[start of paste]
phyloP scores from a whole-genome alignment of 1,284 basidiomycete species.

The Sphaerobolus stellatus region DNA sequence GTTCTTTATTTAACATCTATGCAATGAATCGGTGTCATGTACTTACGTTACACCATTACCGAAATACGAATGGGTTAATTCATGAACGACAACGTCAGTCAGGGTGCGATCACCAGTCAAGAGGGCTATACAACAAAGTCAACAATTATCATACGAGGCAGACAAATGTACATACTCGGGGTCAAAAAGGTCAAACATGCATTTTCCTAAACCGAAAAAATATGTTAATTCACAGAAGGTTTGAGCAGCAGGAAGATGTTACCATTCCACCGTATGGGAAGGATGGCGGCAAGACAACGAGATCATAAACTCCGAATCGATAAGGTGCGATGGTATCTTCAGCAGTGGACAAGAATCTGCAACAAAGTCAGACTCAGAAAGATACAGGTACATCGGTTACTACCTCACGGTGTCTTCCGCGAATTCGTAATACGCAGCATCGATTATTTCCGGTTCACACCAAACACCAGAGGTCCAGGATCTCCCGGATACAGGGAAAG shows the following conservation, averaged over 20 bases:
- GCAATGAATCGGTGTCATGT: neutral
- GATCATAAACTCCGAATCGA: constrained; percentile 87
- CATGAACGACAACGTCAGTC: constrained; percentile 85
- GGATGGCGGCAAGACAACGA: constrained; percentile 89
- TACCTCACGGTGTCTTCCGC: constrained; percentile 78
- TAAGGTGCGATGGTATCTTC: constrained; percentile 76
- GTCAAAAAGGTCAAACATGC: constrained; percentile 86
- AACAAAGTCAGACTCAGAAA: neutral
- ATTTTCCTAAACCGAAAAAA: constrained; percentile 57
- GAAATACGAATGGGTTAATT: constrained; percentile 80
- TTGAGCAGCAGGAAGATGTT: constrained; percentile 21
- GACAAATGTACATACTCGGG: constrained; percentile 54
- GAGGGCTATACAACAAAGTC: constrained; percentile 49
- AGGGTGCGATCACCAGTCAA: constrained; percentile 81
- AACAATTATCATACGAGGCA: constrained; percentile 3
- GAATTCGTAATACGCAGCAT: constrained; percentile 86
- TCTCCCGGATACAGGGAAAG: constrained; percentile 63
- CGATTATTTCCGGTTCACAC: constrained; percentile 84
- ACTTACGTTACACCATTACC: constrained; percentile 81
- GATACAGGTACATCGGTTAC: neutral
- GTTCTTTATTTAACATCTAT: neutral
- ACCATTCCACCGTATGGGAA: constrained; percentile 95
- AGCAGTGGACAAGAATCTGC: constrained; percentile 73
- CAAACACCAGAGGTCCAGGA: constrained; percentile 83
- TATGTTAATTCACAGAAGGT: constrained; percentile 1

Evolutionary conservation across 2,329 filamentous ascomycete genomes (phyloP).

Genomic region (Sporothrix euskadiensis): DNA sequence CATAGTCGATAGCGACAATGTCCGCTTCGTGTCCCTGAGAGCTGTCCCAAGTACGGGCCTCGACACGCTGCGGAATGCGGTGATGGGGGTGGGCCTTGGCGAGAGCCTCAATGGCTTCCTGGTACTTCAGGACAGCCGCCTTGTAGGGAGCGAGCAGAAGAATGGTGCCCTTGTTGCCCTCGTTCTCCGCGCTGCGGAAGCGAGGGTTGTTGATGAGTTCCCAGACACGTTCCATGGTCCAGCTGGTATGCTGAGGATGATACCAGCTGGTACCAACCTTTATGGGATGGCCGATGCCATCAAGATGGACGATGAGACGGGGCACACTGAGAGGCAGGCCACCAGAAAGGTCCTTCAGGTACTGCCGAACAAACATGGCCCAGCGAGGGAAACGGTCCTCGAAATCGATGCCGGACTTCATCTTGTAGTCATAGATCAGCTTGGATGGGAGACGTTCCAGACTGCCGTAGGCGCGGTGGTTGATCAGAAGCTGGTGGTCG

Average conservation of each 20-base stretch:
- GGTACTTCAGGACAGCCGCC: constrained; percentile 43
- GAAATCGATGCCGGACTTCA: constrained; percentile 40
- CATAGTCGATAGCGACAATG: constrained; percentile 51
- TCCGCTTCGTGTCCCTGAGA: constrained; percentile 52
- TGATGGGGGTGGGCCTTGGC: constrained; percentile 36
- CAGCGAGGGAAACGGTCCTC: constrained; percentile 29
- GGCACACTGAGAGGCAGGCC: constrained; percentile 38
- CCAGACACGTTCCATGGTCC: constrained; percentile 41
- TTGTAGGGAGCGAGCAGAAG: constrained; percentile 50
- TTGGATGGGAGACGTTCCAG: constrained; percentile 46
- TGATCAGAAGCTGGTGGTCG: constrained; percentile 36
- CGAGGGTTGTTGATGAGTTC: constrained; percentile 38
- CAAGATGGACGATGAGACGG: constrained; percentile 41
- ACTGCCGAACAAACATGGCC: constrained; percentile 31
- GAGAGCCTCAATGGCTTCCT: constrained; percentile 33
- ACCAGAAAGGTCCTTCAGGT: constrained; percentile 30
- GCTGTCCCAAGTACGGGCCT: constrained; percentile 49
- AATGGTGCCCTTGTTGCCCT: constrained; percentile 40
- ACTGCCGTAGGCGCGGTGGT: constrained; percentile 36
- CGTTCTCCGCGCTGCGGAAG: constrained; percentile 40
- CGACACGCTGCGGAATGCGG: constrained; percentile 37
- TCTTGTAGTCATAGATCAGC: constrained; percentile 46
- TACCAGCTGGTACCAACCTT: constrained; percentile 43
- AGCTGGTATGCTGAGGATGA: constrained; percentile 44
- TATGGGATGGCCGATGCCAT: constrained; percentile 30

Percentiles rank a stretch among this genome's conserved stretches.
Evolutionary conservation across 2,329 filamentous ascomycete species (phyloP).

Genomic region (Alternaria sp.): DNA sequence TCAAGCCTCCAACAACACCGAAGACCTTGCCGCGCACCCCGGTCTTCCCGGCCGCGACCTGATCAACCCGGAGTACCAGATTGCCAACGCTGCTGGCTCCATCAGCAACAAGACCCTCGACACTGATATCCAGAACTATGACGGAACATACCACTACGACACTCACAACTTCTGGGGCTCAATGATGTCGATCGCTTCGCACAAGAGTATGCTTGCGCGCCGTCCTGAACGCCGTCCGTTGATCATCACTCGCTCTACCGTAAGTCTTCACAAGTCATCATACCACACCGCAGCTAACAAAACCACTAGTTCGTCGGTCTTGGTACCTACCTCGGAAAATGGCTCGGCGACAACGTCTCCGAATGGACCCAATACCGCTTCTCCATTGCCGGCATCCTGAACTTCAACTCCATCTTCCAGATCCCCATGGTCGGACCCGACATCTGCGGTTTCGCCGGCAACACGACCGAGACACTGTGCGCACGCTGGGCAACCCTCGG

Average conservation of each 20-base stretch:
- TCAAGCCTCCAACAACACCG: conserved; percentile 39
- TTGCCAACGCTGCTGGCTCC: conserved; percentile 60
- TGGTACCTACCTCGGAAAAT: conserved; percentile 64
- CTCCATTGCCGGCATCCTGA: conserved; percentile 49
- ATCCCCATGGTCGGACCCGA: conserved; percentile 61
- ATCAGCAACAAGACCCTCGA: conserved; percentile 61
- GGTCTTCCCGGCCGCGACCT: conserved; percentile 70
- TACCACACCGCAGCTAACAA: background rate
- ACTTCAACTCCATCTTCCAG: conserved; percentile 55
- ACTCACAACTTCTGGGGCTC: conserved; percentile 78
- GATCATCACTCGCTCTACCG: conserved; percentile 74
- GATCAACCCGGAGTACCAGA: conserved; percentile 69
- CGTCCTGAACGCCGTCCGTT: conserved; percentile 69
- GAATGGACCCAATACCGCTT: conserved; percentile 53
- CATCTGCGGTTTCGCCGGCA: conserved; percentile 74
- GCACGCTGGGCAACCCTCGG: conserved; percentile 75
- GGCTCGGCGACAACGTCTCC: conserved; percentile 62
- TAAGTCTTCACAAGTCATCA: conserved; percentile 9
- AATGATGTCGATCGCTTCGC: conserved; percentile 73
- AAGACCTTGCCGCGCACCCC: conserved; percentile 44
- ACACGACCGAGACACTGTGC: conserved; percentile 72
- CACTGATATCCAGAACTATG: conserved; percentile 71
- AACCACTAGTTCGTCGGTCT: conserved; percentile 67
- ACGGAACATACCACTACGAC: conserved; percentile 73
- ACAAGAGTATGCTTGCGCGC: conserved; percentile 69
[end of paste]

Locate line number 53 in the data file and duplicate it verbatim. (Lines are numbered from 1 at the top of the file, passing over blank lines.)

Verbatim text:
- TACCAGCTGGTACCAACCTT: constrained; percentile 43